Testing grandparents can be important to establish paternity (or maternity) when samples aren’t available from father (or mother) for whatever reason. It can be useful in questions paternity or for inheritance or immigration or just to confirm what are true relationships for peace-of-mind when there are doubts. The approach generally taken is a bit like DNA Testing Siblings using the standard STR approach.
In an ideal world to demonstrate a grandparent grandchild relationship you’d test the grandchild, both of his or her parents as well as both of the grandparents, ie testing all five people in the mini family tree. This will show a genetic link between the child and the parents and also the link between the parents and grandparents. Any statistical evaluation of matching results would be very powerful and non-matches would be 100% conclusive. If, however, there is no sample from father then the information isn’t as complete but matches will still generate strong statistical support. If we lose further individuals from the family tree then the statistical power reduces sharply. If there is only one sample from one grandparent and one parent then results will be limited and might not be very informative. In a situation where there is only a grandchild with a single grandparent then there may not be very much more DNA sharing between them as compared with someone who is no biological relation at all and as a consequence the test will of little or no use at all.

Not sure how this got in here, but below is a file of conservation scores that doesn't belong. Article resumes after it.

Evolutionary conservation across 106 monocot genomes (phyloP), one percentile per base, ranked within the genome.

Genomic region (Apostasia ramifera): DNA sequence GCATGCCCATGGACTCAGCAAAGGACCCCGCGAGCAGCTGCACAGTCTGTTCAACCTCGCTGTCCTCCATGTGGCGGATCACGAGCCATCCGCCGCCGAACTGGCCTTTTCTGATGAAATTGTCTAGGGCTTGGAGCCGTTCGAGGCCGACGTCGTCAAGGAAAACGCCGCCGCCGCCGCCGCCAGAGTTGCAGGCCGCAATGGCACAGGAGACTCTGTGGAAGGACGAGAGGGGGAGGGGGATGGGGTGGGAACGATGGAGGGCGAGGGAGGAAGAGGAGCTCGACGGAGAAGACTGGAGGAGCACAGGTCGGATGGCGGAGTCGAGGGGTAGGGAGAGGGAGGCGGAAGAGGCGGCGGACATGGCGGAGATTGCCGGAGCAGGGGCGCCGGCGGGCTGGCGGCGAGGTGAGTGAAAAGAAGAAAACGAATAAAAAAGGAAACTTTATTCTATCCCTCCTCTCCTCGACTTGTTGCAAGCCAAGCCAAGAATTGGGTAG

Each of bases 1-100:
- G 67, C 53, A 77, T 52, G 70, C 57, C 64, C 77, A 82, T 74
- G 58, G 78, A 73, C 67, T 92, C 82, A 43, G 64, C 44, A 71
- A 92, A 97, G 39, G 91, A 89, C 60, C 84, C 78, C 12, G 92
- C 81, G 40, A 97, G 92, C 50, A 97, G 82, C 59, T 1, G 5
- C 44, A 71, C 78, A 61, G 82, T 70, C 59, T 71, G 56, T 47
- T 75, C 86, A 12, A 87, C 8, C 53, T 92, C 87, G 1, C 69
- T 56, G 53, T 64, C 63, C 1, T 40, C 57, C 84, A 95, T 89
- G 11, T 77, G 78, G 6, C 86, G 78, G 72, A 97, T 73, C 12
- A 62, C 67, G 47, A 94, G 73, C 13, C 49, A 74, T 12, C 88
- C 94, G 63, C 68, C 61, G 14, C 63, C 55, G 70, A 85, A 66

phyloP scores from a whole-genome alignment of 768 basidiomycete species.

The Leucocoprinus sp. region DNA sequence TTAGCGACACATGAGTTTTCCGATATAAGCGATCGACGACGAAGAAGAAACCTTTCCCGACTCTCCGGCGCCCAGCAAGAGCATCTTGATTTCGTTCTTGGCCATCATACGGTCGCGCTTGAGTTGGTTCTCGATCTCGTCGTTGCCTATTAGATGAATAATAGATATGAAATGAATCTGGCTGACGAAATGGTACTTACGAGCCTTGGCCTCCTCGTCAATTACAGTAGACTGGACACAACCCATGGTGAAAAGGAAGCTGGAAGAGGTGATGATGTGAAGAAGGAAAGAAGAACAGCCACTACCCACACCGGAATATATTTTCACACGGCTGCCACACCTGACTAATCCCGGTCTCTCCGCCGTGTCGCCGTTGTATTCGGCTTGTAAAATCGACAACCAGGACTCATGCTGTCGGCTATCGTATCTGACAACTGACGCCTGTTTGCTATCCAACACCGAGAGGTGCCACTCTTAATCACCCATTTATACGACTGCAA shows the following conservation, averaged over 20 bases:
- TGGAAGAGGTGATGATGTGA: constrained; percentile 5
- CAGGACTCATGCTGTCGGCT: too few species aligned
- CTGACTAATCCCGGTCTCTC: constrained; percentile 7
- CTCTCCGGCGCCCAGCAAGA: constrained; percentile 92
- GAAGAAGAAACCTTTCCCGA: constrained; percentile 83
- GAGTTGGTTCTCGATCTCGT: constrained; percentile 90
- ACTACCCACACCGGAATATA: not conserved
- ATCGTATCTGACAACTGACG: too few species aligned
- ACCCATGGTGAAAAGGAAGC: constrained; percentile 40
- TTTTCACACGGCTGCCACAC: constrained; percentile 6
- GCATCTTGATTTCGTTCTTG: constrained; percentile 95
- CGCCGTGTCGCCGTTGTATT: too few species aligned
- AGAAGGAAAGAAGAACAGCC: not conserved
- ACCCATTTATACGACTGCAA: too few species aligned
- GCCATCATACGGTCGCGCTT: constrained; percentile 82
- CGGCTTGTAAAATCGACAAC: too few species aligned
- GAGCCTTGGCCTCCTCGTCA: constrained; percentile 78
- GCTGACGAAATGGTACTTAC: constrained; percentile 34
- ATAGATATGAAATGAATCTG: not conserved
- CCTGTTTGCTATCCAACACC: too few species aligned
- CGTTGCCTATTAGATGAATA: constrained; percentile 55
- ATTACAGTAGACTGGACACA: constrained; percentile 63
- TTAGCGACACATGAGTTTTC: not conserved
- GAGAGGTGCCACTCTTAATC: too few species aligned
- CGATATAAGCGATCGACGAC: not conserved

So as with siblings, depending on the size of your purse, it might be advisable to purchase mtDNA and/or Y-STR tests in addition to standard STRs as appropriate to confirm lineages and really improve the level of certainty that can be achieved.